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17. Whisky Again - Warren Ellis [entries|archive|friends|userinfo]
Warren Ellis

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17. Whisky Again [May. 18th, 2011|07:22 am]
Warren Ellis

Whisky again.  Jack Schulze again. He sat down with me a couple of years ago while I was very drunk (it was the WIRED UK magazine launch, and the whisky was unwisely free) and showed me some footage on his phone. He’d been in Norway with Timo Arnall (also now of BERG), all folded up (Jack is very tall and weighs about as much as a bottle of free whisky) in a darkened Oslo basement screwing around with RFID tags.

You’ve all seen RFIDs – Radio Frequency Identification tags, the square pieces of paper used as security devices. The big swirly bit is the antenna, the bit in the middle is the circuit. An interrogator floods a region with radio. When the tag hits the field, it soaks up the energy and uses it to squeeze out its own signal. And that’s how you get caught stealing a dirty book.

On the phone, he’s showing me something I haven’t seen before. A visualisation of the readable volume of the EM field the RFID tag produces when it’s hit by an interrogator. It seems bloody huge. Much bigger and more energetic than you’d imagine.  On the iPhone, I’m watching ghost mushrooms rise out of physical objects.

Suddenly I had a new understanding of that small wave of body-modification enthusiasts who implanted themselves with magnets, so that they could actually feel when they were passing through electromagnetic fields (like security gates).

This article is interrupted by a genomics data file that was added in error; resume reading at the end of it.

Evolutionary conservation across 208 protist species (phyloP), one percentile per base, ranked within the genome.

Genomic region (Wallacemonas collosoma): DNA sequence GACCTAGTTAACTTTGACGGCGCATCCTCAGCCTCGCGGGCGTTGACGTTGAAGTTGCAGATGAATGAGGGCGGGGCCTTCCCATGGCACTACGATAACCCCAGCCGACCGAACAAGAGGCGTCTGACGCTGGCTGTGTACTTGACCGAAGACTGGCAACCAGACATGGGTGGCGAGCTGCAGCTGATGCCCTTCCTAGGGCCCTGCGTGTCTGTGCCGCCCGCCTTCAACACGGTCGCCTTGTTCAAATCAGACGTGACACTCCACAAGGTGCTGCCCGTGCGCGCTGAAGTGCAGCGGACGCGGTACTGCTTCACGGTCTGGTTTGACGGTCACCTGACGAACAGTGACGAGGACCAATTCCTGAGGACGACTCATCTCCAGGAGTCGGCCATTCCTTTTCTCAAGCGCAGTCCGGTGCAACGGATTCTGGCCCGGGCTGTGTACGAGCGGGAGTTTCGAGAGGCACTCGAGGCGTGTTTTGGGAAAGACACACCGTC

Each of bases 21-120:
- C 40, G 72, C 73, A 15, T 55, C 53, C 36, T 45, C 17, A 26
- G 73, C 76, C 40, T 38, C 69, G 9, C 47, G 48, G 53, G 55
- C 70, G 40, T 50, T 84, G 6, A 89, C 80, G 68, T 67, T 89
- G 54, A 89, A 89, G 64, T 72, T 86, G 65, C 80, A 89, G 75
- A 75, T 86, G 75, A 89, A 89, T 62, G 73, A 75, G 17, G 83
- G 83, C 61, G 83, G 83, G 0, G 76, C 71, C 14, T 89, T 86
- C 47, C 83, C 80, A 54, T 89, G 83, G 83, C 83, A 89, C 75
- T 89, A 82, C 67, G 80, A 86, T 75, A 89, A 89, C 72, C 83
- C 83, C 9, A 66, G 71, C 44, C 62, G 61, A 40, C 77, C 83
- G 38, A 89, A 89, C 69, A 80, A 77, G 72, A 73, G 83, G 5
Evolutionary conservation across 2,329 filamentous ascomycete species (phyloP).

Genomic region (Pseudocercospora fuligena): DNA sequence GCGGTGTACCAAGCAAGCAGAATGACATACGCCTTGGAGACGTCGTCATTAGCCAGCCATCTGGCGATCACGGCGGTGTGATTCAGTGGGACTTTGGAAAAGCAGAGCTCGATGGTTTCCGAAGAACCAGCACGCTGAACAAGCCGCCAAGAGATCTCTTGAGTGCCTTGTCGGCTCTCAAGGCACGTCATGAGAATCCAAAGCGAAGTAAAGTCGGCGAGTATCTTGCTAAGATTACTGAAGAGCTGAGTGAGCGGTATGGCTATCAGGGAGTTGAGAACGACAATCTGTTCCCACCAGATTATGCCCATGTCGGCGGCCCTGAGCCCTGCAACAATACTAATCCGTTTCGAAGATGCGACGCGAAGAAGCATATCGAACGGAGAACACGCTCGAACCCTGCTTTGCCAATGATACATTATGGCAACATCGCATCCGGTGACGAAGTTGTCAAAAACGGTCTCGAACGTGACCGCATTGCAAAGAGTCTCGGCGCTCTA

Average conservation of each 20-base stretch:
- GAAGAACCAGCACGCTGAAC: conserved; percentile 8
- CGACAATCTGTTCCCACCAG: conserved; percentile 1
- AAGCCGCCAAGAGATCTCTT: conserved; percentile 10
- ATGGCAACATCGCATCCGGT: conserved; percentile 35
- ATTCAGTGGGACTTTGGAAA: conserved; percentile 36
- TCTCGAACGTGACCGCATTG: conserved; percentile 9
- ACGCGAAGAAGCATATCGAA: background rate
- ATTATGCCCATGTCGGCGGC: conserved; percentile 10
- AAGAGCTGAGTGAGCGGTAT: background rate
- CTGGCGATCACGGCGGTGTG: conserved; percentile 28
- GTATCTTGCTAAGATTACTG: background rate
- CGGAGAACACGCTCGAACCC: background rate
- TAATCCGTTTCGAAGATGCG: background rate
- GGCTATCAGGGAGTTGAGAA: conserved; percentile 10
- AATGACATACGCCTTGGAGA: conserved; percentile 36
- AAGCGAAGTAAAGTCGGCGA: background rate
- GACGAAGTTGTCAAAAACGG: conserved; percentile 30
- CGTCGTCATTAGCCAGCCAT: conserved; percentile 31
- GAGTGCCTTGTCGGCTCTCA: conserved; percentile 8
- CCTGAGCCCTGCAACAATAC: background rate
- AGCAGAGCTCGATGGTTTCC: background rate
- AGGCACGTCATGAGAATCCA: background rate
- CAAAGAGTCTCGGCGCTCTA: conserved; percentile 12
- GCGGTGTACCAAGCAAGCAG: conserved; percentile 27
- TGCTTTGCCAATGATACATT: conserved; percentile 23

(Automatically crossposted from warrenellis.com. Feel free to comment here or at my message board Whitechapel. If anything in this post looks weird, it's because LJ is run on steampipes and rubber bands -- please click through to the main site.)

[User Picture]From: patient_0
2011-05-18 11:42 pm (UTC)
I (most unfortunately) work in Data Management, and RFIDS are the new big thing along with digital conversion.

Some of our new facilities are all-RFID, so you'll have 200k square feet of warehouse space filled with 800,000 cartons, each broadcasting its own little signal. They brought in this $100k+ machine called a Sherlock which looks kinda like a Taiwanese Dalek on casters with a monitor slapped on top.

You can wheel this thing down an aisle and it will scan every single RFID on both sides. You can program it to locate specific cartons, or to scan and input the data from the RFID label, effectively scanning cartons to and from the shelf.

...In my facility, we still have to do this BY HAND with an RS-Mobile scanner.
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